All early commerce and activity in this area was defined by the Cuyahoga River.
The next day, Thursday, we took off from hiking and rode the Cuyahoga Valley Scenic Railway. There were thunderstorms in the forecast and we decided to see those from inside a train instead of on a trail. It worked perfectly!
The train goes the length of the Cuyahoga Valley National Park, along the same corridor as the river and the canal, well, and some roads. Naturally, these are all located in the easiest gradient to get from Lake Erie (573 ft) to Summit County and Akron (968 ft).
That same day, after the train ride, the skies cleared and we also visited a small park we had found with this statue in it. It marks one end of the Portage Path, the Native American route from the Cuyahoga River to the Tuscarawas River. The Tuscarawas flows south to the Muskingum, to the Ohio, and thus to the Mississipi and the Gulf of Mexico.
With just an eight mile walk, you can pass from the St.Lawrence watershed to the Mississippi watershed! If we'd had another day, I would have walked that route. It's not really a trail, but there are markers along the way, mostly following roads now.
After the hike was over, we also discovered a place to take a canal ride (only four places in Ohio) on a reconstructed boat at the town of Canal Fulton. The boat was towed by horses, not mules, but it was pretty authentic.
The canal does not entirely follow the old Native American route even though it would have been shorter. However, the state capital at Columbus, is not along any of those rivers. So, mid state, the canal took a sharp turn to the west and went to Columbus before going south to the Ohio!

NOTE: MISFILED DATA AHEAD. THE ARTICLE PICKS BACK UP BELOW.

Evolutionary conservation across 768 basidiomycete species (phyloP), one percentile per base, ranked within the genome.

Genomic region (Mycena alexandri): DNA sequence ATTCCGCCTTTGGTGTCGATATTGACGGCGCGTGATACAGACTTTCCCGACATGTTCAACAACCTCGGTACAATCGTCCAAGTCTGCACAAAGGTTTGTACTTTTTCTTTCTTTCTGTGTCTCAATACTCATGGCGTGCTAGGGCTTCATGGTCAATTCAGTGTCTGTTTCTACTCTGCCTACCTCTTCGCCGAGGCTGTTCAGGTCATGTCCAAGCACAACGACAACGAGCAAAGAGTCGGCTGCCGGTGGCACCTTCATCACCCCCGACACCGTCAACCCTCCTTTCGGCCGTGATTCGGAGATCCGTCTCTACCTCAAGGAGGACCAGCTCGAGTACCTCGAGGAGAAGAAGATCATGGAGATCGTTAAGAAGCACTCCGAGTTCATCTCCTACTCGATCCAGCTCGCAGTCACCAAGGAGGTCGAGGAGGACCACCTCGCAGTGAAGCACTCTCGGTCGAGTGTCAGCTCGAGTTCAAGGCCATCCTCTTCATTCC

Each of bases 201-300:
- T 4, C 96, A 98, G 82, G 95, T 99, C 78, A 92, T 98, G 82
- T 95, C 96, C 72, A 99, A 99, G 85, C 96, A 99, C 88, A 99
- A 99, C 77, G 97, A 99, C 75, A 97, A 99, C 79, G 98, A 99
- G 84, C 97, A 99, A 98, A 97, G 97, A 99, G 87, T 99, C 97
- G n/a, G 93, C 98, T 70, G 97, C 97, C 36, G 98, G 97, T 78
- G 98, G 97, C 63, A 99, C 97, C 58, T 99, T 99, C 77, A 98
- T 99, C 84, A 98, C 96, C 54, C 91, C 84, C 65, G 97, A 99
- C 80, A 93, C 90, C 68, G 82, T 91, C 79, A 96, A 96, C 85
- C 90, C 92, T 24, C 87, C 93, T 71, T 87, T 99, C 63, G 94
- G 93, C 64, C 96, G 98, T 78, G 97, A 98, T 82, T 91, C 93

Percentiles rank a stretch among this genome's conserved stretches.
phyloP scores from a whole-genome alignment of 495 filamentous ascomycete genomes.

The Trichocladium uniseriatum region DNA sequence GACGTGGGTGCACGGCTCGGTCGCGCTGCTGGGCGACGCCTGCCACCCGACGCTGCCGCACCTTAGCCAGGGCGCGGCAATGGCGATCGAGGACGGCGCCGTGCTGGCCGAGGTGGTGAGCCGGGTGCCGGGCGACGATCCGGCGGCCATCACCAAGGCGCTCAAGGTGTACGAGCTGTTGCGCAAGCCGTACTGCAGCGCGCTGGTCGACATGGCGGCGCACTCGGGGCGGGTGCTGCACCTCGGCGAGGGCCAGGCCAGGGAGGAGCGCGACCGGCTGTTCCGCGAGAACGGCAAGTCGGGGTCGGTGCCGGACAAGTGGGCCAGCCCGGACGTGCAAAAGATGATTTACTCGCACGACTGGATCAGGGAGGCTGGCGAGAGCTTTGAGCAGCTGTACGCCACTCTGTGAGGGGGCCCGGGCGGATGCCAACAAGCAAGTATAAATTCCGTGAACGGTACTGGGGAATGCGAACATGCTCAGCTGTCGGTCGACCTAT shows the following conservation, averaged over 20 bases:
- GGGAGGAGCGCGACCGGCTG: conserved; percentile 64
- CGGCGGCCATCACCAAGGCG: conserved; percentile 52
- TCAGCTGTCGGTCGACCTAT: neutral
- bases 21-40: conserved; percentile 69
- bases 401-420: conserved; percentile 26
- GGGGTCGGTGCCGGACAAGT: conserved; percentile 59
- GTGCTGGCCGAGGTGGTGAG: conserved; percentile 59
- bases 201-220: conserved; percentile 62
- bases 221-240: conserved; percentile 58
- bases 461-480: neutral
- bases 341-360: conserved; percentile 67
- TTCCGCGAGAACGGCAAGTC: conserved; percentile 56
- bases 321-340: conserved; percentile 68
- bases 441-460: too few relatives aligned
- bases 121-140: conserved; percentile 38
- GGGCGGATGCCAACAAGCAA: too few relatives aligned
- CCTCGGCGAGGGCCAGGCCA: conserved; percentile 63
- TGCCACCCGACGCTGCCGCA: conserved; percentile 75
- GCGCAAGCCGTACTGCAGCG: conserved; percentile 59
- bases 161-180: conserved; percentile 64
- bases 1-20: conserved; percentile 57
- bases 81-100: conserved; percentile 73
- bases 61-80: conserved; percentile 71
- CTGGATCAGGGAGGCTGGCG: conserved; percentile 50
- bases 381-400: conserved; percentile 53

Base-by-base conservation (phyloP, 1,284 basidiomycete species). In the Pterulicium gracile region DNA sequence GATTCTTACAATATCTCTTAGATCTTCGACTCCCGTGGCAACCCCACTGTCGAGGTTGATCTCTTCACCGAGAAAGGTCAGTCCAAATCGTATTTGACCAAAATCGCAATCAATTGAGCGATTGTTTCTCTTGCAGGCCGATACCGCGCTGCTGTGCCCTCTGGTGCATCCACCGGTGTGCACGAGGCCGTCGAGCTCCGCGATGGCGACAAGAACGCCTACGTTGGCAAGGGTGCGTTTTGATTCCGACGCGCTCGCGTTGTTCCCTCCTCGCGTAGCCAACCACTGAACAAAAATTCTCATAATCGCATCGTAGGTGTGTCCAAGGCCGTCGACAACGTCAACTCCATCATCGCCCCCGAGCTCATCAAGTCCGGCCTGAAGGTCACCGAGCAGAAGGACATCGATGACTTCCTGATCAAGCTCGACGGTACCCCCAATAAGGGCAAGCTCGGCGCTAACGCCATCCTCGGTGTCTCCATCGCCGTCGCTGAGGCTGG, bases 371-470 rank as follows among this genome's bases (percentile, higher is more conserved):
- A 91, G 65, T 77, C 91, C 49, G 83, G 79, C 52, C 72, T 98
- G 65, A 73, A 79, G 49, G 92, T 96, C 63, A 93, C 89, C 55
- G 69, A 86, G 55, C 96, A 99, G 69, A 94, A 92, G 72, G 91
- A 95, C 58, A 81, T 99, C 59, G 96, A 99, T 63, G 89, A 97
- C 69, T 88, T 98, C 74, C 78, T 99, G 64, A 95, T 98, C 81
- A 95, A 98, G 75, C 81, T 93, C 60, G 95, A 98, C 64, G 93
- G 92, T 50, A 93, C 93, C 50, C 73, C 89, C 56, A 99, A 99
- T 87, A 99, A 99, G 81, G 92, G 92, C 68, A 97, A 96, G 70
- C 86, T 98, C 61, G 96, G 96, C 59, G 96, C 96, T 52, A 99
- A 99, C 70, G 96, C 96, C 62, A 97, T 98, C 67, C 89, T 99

There were 44 locks to raise and lower boats between Lake Erie and Akron, and more than 50 more to take it south and downhill to Portsmouth, Ohio, on the Ohio River. The steepest rise was approaching Akron on the north side and there were 20 locks practically end to end in stair-step fashion.
As an example of the economic impact of the canal, in 1826, the year before the canal opened from Cleveland to Akron 1000 bushels of wheat were shipped through Cleveland. In 1827 that increased to 250,000 bushels, and by 1840 it was 2.2 billion. Each canal boat could carry several tons of freight. Everything from dry goods to stone to people traveled by canal.
One interesting side note. I had previously realized that counterfeiting was prevalent in Ohio. I've come across many historic sites associated with that activity on my Buckeye Trail wanderings. But I hadn't realized it was a direct outcome of the success of the canals. There was this sudden explosion of economic activity, and not enough cash in the territory/state to cover the needs. Banks, companies, individuals printed their own paper money. Sometimes the fake stuff was worth more than what the banks printed. It's all about trust... then and now.
Most of this hike from here on out will follow the canal towpath trail.
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